It seems to be often overlooked that a national constitution has been adopted in this country, establishing a real government therein, operating upon persons and territory and things, and which, moreover, is, or should be, as dear to every American citizen as his State government is. Whenever the true conception of the nature of this Government is once conceded, no real difficulty will arise in the just interpretation of its powers; but if we allow ourselves to regard it as a hostile organization, opposed to the proper sovereignty and dignity of the State governments, we shall continue to be vexed with difficulties as to its jurisdiction and authority. No greater jealousy is required to be exercised toward this Government in reference to the preservation of our liberties than is proper to be exercised toward the State governments. Its powers are limited in number and clearly defined, and its action within the scope of those powers is restrained by a sufficiently rigid bill of rights for the protection of its citizens from oppression. The true interests of the people of this country require that both the National and State Governments should be allowed, without jealous interference on either side, to exercise all the powers which respectively belong to them according to a fair and practical construction of the Constitution. State rights and the rights of the United States should be equally respected. Both are essential to the preservation of our liberties and the perpetuity of our institutions. But in endeavoring to vindicate the one we should not allow our zeal to nullify or impair the other. * * *
The true doctrine, as we conceive, is this, that while the States are really sovereign as to all matters which have not been granted to the jurisdiction and control of the United States, the Constitution and constitutional laws of the latter are, as we have already said, the supreme law of the land, and when they conflict with the laws of the States they are of paramount authority and obligation. This is the fundamental principle on which the authority of the Constitution is based, and unless it be conceded in practice as well as theory the fabric of our institutions, as it was contemplated by its founders, can not stand. The questions involved have respect not more to the autonomy and existence of the States than to the continued existence of the United States as a government to which every American citizen may look for security and protection in every part of the land. * * *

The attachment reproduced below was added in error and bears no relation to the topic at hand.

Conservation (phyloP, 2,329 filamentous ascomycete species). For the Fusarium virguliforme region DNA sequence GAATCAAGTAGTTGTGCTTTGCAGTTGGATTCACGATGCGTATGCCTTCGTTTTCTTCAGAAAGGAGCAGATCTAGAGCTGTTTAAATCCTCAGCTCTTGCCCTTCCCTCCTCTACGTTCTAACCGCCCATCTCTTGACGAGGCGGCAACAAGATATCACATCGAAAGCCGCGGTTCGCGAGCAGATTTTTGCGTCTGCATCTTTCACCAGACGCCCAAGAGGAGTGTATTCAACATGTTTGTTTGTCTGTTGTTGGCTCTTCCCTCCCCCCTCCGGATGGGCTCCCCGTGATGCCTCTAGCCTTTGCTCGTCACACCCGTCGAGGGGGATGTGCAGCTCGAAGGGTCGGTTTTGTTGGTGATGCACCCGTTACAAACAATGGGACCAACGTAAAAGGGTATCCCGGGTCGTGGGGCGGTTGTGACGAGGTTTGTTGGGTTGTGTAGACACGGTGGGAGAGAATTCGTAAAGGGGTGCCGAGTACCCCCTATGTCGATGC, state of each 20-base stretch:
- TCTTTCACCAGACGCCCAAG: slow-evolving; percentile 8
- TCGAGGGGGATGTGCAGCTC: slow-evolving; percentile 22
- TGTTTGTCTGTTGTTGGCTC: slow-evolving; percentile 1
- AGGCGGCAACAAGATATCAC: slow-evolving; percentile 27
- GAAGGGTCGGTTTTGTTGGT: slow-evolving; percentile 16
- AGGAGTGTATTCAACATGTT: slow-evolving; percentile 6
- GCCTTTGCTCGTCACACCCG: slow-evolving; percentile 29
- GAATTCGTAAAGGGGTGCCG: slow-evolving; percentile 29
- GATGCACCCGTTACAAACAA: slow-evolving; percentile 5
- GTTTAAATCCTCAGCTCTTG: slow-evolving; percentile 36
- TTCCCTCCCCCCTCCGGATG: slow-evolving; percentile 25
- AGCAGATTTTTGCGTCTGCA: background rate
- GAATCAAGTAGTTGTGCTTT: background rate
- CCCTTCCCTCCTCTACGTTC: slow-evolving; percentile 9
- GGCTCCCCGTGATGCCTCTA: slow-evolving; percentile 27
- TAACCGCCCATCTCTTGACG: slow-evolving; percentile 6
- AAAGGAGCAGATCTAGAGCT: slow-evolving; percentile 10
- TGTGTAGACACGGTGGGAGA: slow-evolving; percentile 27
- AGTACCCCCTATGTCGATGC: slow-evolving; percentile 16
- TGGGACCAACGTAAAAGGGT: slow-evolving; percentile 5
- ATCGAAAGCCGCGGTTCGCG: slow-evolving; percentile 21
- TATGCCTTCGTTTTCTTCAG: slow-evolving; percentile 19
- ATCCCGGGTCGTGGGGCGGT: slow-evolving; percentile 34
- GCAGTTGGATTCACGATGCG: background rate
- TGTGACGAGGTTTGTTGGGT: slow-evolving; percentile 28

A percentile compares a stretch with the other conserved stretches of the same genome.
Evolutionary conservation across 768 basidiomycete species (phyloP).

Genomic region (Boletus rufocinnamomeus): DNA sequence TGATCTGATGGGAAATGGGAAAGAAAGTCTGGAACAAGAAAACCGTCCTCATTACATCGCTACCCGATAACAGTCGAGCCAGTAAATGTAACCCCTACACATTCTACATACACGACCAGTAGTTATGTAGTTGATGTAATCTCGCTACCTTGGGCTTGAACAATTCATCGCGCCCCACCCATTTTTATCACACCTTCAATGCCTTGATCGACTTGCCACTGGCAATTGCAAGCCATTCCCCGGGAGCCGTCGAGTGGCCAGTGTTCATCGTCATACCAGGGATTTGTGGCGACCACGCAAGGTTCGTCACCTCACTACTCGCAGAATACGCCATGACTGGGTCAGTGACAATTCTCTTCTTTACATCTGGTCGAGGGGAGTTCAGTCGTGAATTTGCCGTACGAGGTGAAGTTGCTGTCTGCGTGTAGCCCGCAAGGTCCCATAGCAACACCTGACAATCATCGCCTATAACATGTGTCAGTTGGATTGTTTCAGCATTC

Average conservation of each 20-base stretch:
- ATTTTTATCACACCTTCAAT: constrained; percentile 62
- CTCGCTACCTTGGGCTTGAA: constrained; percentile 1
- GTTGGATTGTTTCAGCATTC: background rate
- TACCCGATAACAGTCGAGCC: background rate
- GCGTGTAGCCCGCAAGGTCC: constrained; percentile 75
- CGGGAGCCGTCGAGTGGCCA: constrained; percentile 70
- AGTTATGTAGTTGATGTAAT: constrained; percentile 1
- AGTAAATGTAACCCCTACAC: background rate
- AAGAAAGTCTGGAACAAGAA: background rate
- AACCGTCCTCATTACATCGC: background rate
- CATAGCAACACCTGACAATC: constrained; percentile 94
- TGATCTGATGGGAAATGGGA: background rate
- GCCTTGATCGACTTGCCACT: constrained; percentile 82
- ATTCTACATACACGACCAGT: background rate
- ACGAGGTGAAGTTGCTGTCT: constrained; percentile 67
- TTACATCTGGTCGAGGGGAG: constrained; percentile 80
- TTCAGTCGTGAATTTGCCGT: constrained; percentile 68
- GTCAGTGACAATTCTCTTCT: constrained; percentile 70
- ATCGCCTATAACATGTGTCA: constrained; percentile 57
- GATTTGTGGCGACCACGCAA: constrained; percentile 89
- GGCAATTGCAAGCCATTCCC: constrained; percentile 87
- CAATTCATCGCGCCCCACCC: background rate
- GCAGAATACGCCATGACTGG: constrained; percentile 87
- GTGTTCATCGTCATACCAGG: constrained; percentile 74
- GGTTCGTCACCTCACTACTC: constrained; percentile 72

Why do we have marshals at all if they can not physically lay their hands on persons and things in the performance of their proper duties? What functions can they perform if they can not use force? In executing the process of the courts must they call on the nearest constable for protection? Must they rely on him to use the requisite compulsion and to keep the peace while they are soliciting and entreating the parties and bystanders to allow the law to take its course? This is the necessary consequence of the positions that are assumed. If we indulge in such impracticable views as these, and keep on refining and re-refining, we shall drive the National Government out of the United States and relegate it to the District of Columbia, or perhaps to some foreign soil. We shall bring it back to a condition of greater helplessness than that of the old Confederation.
The argument is based on a strained and impracticable view of the nature and powers of the National Government. It must execute its powers or it is no government. It must execute them on the land as well as on the sea, on things as well as on persons. And to do this it must necessarily have power to command obedience, preserve order, and keep the peace; and no person or power in this land has the right to resist or question its authority so long as it keeps within the bounds of its jurisdiction.
I have deemed it fitting and proper to quote thus largely from an important and elaborate opinion of the Supreme Court because the bill before me proceeds upon a construction of the Constitution as to the powers of the National Government which is in direct conflict with the judgment of the highest judicial tribunal of our country.